- Its debts, liabilities and obligations do not pass vicariously to the County (unless the County accepts such responsibility);
- It is unlikely that a completely independently funded LRC is a “constituent” part of the county for purposes of the annual Ohio Auditor’s audit of the County (although the jury is still out on this as of this writing).
If a particular county wishes to subsidize directly and support the operations and staff, then it may be deemed a “constituent” part of county government. In Cuyahoga County, for example, the salaries, obligations, contracts and activities of the LRC are not the obligations of the county nor is the LRC staff eligible for PERS. As such the State of Ohio Auditor determined that the Cuyahoga County LRCs’ budget should not be included in the County’s annual audit but that the LRC’s activities should be footnoted. The Cuyahoga County Land Reutilization Corporation has procured opinions on this matter specific to its corporation. Further consultation with the Cuyahoga County Land Reutilization Corporation directly can provide further insights into this matter.
Similarly, the Cuyahoga County Land Reutilization Corporation has determined that it is a federally tax-exempt organization under Section 115 of the Internal Revenue Code. As such, the Cuyahoga County Land Reutilization Corporation has elected not to secure tax exempt status under the more common 501(c)(3) status. Likewise, the Cuyahoga County Land Reutilization Corporation has procured opinions on this matter specific to its corporation. Further consultation with the Cuyahoga County Land Reutilization Corporation directly can provide further insights into this matter.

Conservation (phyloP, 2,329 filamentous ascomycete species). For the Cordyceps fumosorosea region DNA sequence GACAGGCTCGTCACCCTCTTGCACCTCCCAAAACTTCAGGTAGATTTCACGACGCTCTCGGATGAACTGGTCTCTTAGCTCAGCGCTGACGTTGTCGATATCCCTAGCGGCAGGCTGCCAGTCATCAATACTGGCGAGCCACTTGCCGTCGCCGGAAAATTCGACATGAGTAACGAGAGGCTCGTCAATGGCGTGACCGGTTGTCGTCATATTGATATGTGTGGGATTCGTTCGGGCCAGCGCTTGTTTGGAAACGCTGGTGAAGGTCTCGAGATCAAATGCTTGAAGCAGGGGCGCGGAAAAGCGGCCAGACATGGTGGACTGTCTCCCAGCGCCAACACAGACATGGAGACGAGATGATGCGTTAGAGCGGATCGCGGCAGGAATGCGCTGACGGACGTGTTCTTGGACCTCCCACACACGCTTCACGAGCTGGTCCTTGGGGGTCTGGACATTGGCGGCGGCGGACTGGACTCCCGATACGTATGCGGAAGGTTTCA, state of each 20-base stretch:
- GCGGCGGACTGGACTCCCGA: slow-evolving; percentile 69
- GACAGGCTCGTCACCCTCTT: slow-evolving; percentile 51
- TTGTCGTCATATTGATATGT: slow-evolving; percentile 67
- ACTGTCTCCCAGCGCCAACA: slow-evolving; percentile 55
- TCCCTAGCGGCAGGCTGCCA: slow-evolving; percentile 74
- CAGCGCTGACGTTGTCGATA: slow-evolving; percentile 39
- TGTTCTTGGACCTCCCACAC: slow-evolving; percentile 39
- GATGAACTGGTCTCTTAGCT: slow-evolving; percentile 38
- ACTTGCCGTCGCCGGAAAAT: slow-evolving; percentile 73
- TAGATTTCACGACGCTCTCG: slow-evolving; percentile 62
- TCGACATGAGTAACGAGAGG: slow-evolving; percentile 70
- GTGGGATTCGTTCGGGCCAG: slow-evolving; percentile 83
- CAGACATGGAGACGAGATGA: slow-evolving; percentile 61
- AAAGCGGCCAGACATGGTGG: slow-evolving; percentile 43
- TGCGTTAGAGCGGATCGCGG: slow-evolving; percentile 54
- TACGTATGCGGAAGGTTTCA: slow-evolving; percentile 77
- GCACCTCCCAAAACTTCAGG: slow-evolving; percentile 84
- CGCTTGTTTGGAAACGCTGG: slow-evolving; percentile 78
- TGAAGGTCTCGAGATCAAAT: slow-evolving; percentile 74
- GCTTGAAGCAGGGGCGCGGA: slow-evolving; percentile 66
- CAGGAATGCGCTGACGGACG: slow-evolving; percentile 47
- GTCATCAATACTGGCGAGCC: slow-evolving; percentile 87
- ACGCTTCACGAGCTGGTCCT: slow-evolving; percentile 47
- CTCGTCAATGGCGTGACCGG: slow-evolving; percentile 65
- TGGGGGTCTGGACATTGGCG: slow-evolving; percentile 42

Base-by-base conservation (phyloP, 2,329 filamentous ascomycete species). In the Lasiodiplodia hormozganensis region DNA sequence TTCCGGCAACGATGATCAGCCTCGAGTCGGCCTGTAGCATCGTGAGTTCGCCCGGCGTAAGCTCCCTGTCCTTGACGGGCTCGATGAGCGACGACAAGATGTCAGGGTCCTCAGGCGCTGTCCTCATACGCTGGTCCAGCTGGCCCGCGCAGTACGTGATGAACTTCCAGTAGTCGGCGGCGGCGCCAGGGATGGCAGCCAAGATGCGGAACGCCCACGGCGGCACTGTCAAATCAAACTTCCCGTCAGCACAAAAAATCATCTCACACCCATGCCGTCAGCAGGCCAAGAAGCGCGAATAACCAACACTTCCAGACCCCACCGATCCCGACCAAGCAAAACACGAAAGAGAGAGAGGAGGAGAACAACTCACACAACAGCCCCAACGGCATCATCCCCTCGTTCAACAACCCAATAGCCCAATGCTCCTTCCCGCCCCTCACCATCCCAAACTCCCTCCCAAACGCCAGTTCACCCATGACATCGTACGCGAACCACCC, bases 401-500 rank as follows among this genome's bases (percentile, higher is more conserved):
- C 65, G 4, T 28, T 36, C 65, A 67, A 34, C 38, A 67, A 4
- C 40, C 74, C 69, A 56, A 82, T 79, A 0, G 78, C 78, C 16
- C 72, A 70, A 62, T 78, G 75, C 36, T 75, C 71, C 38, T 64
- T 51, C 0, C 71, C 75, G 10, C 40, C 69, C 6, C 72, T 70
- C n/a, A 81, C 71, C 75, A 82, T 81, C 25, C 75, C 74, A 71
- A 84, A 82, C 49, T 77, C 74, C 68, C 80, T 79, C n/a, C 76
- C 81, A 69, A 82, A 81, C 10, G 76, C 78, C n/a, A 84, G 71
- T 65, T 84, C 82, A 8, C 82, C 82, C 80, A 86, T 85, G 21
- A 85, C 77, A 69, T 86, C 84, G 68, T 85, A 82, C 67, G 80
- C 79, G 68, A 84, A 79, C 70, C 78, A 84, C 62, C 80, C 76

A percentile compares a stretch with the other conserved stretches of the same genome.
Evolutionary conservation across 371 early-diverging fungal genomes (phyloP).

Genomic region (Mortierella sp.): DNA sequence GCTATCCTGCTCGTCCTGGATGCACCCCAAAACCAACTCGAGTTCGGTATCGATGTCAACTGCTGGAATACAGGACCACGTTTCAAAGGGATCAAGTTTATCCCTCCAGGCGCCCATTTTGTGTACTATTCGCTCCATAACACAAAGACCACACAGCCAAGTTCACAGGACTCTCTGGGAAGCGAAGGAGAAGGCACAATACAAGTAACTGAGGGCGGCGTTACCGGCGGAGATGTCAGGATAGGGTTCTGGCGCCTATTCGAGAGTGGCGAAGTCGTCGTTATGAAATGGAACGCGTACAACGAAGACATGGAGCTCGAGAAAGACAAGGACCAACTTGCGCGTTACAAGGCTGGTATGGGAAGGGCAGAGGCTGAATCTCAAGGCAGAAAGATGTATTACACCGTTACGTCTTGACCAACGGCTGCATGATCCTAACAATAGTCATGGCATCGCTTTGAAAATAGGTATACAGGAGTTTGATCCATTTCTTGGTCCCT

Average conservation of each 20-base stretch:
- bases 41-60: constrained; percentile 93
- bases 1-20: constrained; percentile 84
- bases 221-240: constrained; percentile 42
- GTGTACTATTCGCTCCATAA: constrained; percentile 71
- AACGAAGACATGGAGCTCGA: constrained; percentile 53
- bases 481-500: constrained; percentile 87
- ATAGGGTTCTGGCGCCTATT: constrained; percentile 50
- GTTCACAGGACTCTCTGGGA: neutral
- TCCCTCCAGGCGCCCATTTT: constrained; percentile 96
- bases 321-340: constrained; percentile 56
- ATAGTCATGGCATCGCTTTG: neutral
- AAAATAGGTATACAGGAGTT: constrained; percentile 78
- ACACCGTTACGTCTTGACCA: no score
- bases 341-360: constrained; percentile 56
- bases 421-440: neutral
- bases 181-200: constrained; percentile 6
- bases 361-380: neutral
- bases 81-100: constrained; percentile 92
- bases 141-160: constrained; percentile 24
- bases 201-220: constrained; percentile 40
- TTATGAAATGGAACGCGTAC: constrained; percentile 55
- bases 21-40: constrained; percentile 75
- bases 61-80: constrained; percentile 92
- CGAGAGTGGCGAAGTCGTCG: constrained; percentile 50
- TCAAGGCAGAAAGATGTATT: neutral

Section III Sample Forms
- Form III-1 – Commissioners Resolution Establishing County Land Bank–Instructions to Treasurer to File Articles of Organization
- Form III-2 – Articles of Incorporation
- Form III-3 – Commissioners Resolution Designating LRC to Act as its R.C. 5722 Agency
- Form III-4 – Commissioners Resolution Authorizing Plan and Agreement, and its Execution
- Form III-5 – Plan and Agreement
- Form III-6 – Code of Regulations